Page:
Don’t take hearing loss for granted

05 February 2024 | Story Niémah Davids. Photos Robin Thuynsma. Read time 7 min.
Lebogang Ramma, a professor in audiology at UCT, delivered the first inaugural lecture of 2024 on Thursday, 1 February.
Lebogang Ramma, a professor in audiology at UCT, delivered the first inaugural lecture of 2024 on Thursday, 1 February.

Hearing loss is not a “benign condition”. As it stands, approximately 1.5 billion people in the world are living with some level of hearing loss, and about 450 million of those people need an urgent audiological intervention, or risk losing their hearing completely.

So, don’t take it for granted and when loss of hearing creeps in, do something about it, Professor Lebogang Ramma urged guests who attended his inaugural lecture on Thursday, 1 February. Ramma is a professor in audiology in the Department of Health and Rehabilitation Sciences at the University of Cape Town (UCT).

He delivered the first inaugural lecture of 2024 in the Neuroscience Institute Auditorium at Groote Schuur Hospital, while his family, friends, colleagues and students listened attentively as he summarised years of research into an hour-long talk. UCT’s inaugural lecture series is a central part of the academic project and provides a platform for professors who were appointed in the preceding five years to present their body of research. It also serves as an opportunity for UCT to showcase academics’ work and share their research with members of the wider university community and the general public in an accessible way.

A survey of the Cape

As he took the audience through his work, Ramma highlighted a research project he embarked on with colleague Dr Ben Sebothoma in Cape Town a few years ago. Eager to establish Capetonians’ level of hearing, the pair went door to door from Cape Town to Khayelitsha and recruited participants who were open to have their hearing tested.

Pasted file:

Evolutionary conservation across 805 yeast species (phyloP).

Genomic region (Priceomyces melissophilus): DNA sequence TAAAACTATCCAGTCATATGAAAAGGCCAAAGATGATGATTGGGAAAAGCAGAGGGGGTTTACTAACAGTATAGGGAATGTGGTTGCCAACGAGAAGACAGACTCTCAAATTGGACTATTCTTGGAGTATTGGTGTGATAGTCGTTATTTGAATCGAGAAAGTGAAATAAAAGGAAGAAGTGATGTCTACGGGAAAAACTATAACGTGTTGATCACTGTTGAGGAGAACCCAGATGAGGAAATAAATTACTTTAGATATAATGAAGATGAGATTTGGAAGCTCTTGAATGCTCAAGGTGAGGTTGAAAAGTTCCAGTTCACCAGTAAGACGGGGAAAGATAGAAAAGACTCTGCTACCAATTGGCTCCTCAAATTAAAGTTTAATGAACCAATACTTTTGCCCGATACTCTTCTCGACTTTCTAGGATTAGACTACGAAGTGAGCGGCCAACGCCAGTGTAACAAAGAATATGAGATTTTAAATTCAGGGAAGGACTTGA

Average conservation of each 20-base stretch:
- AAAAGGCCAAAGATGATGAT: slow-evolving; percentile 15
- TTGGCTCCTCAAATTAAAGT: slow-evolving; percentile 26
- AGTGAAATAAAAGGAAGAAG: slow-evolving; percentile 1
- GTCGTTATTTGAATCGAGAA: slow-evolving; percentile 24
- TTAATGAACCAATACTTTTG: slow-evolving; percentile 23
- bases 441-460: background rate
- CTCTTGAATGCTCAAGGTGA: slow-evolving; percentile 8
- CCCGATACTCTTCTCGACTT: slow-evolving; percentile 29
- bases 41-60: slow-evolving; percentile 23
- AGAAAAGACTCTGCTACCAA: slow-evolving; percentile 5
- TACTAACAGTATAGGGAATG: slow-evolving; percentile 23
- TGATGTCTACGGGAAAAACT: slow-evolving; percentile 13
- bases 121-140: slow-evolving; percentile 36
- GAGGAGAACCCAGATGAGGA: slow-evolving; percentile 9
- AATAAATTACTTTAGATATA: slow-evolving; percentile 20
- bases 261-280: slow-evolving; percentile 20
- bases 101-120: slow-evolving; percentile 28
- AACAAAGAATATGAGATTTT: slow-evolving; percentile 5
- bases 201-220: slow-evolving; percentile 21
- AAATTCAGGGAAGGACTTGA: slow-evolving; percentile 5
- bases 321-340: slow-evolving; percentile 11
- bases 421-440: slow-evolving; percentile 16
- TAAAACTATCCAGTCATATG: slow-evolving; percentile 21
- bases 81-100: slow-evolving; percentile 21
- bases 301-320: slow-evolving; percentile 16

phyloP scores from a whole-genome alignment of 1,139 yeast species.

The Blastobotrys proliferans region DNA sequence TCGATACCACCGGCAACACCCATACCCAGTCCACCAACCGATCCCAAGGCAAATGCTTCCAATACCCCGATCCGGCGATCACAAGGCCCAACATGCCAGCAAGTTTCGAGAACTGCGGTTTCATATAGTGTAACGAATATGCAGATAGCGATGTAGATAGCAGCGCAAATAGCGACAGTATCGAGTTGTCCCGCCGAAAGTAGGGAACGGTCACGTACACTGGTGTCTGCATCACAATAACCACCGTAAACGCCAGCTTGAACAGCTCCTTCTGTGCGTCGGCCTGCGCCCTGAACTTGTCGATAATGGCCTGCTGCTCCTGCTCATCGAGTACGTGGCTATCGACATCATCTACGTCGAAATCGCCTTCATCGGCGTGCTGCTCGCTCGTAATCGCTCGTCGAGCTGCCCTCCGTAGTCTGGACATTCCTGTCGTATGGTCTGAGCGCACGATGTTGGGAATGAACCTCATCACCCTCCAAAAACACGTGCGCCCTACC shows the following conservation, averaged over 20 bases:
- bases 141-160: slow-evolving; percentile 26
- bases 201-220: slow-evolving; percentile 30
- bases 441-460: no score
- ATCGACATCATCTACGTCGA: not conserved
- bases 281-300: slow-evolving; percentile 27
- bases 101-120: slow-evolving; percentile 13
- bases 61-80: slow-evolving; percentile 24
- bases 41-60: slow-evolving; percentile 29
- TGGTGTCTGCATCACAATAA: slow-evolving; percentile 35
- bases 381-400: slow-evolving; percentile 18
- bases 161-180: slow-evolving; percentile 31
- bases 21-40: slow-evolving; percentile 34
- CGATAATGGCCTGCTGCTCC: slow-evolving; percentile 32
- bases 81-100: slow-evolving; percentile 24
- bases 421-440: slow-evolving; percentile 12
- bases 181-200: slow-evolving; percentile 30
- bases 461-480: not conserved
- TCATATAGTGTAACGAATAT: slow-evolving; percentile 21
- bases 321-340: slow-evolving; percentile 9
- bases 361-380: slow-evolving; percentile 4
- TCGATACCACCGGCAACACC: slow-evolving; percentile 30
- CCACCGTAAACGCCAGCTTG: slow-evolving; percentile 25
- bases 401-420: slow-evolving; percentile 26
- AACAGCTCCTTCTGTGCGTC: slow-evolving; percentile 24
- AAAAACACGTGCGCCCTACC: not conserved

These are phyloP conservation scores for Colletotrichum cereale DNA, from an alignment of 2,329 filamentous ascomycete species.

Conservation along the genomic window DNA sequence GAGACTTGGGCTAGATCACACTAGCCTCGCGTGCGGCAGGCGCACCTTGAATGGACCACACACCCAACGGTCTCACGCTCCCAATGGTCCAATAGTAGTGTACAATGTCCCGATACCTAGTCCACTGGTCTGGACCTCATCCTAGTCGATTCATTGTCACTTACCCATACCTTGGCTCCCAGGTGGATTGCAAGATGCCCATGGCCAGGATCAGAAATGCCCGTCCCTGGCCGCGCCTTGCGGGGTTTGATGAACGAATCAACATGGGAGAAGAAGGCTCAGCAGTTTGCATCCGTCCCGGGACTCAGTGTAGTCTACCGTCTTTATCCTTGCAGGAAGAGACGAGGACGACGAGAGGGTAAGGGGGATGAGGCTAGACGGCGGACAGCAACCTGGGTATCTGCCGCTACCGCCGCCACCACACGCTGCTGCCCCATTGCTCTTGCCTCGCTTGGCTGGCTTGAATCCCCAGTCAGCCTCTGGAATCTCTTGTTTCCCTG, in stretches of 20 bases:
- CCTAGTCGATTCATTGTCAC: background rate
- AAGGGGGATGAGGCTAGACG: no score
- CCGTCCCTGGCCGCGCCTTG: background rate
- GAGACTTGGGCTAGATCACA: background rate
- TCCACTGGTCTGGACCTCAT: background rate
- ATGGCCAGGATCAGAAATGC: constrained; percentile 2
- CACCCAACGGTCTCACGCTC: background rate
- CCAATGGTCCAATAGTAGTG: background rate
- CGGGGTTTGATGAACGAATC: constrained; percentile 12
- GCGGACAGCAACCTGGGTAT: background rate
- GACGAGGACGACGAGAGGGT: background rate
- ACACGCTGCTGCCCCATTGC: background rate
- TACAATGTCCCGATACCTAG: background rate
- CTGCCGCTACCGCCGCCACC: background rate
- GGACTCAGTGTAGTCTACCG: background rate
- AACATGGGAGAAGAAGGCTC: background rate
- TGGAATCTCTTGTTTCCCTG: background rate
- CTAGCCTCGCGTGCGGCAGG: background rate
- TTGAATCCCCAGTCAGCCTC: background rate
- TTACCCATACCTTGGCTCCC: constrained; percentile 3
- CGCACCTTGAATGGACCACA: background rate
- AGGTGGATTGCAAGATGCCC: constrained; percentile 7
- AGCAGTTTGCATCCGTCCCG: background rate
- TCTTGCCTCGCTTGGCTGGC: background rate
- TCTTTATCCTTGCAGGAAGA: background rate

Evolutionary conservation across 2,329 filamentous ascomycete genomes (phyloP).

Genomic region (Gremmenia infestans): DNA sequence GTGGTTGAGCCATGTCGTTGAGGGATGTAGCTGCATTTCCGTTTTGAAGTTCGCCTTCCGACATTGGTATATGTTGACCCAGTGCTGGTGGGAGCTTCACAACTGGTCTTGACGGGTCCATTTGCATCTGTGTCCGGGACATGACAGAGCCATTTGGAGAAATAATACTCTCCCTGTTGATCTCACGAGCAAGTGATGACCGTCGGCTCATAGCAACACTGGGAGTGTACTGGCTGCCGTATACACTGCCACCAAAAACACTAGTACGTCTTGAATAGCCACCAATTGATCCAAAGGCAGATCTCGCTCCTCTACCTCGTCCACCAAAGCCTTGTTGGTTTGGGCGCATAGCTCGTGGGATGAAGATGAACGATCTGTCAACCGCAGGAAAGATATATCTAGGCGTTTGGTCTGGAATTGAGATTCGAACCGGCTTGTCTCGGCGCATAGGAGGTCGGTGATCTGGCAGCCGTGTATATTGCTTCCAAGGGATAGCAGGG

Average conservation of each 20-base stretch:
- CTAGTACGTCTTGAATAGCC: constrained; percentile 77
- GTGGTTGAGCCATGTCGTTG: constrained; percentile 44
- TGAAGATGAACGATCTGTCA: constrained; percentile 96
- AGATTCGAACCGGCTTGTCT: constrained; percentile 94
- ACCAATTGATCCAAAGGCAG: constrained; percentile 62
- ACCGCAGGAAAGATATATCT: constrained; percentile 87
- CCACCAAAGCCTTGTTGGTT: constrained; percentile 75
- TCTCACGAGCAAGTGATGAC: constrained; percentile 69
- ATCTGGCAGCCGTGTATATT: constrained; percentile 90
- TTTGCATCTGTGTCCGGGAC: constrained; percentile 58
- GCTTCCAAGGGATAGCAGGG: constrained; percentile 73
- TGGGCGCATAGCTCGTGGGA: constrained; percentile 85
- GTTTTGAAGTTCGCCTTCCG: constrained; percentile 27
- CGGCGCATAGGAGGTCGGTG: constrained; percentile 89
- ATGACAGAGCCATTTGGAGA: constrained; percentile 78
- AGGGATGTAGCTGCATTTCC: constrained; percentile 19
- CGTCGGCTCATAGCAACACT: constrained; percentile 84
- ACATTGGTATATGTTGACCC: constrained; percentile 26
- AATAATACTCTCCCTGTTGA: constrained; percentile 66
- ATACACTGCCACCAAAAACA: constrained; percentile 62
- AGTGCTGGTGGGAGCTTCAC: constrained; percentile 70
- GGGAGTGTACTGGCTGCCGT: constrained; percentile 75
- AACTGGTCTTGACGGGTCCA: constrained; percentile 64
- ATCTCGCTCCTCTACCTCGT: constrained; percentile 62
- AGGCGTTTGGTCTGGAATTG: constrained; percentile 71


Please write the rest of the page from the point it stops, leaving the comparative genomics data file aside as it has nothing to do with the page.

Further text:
“Ben and I decided that we would take our audiometers and literally go around Cape Town, going door to door in the Klipfontein Corridor.”

“Ben and I decided that we would take our audiometers and literally go around Cape Town, going door to door in the Klipfontein Corridor – testing [participants’ hearing] and not just screening, but diagnosing hearing loss,” he said.

Hundreds of participants joined the six-month-long research study. Ramma said roughly 12.35% tested positive for some degree of hearing loss, and 4.57% recorded disabling levels of hearing loss, which indicated they needed an audiological intervention. At the time, the risk factors among participants varied and included age, a family history of hearing loss, a self-reported history of hypertension, and a prior history of head and neck trauma.

“It was a very tedious [process] and, in some cases, a risky operation because while we were testing, sometimes we had to be pulled into the house, be stuck under the bed, because there was someone shooting in the street. But I’m happy to say that we managed to test over 2 000 people [during this programme],” he said.

Hearing loss as a comorbidity

In addition to acquired hearing loss as a result of an injury or old age, Ramma said it could also be a tell-tale sign of an underlying health impediment. These conditions, he said, include diabetes, cardiovascular disease, depression and in some cases even dementia.